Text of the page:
Pushing Bits in Vegas
A mesh network, as almost everyone reading this will know better than I do, is nodeless -- that is, instead of having a hub that directs traffic to and from spokes, mesh networks treat every user as a place to route data.
A mesh network, as almost everyone reading this will know better than I do, is nodeless -- that is, instead of having a hub that directs traffic to and from spokes, mesh networks treat every user as a place to route data. They're super-fast, robust, and expensive. In Vegas, the town got interested when black-market devices started showing up that let drivers change traffic signals from red to green, the way emergency services vehicles can. But Vegas also has a network of traffic cameras, like a lot of towns. And, says Spectrum:
The mesh network also offers an opportunity for Las Vegas to solve its interoperability problem. What visitors think of as a single glitzy metropolis is actually a patchwork of municipalities and areas that fall under the control of the surrounding county. Even the Las Vegas Strip, the city's signature avenue of outlandish hotels and casinos, is nearly all part of an unincorporated township called Paradise.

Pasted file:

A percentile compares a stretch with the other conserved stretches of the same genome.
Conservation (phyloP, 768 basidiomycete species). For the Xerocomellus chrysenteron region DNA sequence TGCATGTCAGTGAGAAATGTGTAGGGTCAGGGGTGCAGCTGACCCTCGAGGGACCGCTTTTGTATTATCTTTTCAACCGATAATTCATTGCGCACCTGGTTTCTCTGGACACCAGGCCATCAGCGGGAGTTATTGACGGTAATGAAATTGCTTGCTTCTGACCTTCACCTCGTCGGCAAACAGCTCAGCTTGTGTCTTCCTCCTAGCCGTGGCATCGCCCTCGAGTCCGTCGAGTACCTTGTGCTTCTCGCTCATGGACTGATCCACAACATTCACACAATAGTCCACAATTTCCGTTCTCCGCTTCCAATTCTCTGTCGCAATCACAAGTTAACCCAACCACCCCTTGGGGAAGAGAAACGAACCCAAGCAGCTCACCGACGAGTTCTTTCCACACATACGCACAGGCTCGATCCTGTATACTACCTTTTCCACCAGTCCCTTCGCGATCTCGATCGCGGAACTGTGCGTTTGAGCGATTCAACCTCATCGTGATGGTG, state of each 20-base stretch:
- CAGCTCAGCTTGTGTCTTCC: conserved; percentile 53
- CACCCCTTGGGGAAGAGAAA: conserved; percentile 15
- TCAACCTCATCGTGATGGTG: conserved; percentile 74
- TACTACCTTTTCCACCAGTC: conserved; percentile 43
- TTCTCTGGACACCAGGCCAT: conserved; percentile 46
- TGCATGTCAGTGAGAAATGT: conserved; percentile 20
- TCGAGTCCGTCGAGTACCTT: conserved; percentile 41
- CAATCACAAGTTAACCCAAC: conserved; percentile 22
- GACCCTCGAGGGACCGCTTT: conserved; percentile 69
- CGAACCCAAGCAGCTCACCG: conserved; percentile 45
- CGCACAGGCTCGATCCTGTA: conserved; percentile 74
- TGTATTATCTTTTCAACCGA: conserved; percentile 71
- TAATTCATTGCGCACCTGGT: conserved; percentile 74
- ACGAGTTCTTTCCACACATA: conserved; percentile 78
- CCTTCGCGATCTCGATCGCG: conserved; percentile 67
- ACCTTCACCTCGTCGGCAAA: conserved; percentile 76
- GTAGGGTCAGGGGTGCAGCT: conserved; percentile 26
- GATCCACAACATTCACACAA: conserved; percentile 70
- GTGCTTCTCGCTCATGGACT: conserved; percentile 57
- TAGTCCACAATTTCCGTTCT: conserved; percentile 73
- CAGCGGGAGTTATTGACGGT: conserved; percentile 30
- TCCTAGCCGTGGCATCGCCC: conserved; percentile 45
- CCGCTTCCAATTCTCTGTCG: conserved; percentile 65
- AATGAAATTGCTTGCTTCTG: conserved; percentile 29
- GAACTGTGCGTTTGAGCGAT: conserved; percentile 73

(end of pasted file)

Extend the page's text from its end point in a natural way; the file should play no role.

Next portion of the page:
As a result, when major problems arise, it's difficult to coordinate the different agencies involved, such as the fire and police departments.
A mesh network infrastructure left over from a busted company, Richochet, was one of the few communications nets still in operation in New York after the Sept. 11 attacks, the article says. If the tech works in Vegas, and gets cheap enough (hardware's up to 10 times as expensive as your basic 802.11g gear), and they let civilians on the network, you can expect me to start surreptitiously blogging from craps tables on Fremont St.